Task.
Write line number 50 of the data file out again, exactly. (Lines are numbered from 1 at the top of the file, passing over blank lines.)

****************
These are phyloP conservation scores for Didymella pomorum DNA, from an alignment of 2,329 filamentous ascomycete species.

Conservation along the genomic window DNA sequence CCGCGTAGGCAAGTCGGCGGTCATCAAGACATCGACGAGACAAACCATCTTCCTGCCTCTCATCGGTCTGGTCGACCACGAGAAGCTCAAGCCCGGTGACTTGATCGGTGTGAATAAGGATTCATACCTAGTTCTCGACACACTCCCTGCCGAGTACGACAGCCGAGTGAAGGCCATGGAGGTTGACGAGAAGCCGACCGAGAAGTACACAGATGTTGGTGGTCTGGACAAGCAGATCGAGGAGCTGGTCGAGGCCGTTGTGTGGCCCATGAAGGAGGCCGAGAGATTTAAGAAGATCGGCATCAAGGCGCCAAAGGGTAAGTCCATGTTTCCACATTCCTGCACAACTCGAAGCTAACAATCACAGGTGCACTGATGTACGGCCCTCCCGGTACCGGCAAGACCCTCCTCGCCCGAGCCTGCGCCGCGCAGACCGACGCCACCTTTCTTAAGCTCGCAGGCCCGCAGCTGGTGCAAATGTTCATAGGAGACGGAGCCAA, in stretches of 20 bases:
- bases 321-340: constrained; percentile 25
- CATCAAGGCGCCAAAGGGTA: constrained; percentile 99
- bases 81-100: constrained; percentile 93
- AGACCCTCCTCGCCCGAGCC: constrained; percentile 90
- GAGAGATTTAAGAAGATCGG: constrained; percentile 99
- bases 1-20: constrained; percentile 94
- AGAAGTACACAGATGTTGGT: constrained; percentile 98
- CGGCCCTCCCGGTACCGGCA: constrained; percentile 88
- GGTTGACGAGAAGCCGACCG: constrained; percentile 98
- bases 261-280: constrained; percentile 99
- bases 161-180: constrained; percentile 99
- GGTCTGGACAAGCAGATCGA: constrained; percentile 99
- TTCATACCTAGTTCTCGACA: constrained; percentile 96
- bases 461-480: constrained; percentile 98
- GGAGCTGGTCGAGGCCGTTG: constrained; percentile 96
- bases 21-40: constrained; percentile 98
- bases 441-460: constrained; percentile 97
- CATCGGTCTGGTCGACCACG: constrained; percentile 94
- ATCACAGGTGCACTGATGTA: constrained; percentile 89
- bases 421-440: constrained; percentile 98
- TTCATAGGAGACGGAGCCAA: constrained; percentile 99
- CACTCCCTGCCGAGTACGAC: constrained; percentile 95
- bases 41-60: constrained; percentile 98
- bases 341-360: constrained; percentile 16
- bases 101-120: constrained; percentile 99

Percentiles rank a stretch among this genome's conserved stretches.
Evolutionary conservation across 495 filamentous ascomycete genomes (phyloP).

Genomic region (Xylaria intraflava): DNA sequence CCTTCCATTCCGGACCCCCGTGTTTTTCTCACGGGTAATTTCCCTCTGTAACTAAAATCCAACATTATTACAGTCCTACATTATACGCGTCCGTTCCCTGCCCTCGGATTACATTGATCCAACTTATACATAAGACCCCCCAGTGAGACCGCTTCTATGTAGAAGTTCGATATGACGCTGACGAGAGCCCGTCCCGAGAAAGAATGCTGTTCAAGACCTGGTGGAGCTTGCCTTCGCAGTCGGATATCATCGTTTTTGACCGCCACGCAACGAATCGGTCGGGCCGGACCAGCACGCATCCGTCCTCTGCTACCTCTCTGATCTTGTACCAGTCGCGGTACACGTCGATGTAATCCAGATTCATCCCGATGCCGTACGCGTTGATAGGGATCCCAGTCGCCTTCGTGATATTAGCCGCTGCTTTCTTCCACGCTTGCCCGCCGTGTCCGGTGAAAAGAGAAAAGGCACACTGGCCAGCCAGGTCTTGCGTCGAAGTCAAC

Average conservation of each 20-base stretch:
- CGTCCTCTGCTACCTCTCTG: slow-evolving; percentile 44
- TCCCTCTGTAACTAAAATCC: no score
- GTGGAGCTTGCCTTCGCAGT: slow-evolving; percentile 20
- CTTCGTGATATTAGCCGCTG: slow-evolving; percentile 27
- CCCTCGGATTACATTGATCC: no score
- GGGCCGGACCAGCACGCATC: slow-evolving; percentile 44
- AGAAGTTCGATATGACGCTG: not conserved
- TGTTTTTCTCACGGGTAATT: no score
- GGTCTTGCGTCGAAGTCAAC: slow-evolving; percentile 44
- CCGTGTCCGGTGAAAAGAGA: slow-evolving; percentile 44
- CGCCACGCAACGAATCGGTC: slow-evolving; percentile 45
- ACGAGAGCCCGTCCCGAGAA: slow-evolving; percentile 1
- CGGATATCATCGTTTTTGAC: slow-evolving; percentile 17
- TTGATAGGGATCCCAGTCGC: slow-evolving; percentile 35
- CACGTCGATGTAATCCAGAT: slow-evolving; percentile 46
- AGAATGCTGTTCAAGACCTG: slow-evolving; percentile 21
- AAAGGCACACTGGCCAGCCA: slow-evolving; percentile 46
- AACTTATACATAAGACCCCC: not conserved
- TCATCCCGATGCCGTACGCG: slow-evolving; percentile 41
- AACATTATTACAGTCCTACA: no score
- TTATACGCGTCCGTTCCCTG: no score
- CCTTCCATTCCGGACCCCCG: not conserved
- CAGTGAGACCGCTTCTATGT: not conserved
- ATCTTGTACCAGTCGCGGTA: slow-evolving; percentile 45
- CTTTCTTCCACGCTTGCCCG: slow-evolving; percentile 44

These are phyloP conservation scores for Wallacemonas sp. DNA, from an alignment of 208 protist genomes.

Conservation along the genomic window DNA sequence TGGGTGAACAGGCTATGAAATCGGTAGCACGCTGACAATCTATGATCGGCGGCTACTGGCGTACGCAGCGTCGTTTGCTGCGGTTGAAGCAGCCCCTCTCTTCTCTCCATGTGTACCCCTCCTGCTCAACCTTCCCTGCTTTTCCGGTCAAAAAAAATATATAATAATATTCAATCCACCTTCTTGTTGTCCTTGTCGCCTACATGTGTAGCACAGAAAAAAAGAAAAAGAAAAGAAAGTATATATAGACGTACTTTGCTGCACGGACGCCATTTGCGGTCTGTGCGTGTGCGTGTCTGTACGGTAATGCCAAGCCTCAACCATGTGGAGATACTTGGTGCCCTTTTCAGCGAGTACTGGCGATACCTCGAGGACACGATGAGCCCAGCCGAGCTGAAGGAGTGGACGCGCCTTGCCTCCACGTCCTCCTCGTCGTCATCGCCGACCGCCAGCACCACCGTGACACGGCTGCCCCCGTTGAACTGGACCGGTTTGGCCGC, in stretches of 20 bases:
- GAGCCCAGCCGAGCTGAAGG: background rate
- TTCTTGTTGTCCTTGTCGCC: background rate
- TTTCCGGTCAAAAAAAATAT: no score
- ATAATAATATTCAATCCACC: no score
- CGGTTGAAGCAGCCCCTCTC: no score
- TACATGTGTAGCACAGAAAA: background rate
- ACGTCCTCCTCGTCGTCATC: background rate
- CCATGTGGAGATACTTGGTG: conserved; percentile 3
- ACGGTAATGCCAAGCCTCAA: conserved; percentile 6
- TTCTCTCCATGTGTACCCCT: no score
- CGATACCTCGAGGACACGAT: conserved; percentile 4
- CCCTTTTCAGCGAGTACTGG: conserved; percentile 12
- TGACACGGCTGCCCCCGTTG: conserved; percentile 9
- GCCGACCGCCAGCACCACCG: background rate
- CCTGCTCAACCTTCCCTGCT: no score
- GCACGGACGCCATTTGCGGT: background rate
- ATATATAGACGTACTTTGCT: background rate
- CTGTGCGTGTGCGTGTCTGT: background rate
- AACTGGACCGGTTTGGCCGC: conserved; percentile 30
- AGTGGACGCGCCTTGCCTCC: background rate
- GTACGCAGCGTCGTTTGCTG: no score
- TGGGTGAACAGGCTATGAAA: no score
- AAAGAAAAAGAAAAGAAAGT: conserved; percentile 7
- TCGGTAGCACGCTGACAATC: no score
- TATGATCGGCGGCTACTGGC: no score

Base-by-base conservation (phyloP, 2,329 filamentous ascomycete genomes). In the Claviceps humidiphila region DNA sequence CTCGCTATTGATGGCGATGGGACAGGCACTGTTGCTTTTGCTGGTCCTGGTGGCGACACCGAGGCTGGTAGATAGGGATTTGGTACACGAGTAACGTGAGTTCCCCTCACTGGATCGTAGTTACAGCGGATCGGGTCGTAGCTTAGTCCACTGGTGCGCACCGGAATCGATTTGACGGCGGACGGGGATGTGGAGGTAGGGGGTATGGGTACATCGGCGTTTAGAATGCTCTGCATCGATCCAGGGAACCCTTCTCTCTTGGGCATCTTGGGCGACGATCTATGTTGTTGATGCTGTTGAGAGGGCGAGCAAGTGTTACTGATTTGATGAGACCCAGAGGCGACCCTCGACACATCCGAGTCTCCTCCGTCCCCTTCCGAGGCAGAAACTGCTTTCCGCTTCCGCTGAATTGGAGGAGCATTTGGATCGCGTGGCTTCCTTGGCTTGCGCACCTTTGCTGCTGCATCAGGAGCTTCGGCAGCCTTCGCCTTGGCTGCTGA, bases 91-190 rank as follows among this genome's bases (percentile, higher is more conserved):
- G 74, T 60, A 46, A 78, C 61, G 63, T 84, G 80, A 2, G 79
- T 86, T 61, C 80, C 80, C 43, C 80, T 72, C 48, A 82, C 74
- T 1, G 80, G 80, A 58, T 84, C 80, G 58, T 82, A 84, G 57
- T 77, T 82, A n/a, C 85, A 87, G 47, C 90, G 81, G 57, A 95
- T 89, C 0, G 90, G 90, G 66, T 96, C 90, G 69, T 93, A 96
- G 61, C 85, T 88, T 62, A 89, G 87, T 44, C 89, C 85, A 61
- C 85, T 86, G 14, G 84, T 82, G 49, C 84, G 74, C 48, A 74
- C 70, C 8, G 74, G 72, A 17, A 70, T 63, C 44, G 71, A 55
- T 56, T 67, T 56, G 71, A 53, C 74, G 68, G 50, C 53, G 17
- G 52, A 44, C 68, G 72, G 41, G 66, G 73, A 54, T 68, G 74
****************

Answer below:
- TCATCCCGATGCCGTACGCG: slow-evolving; percentile 41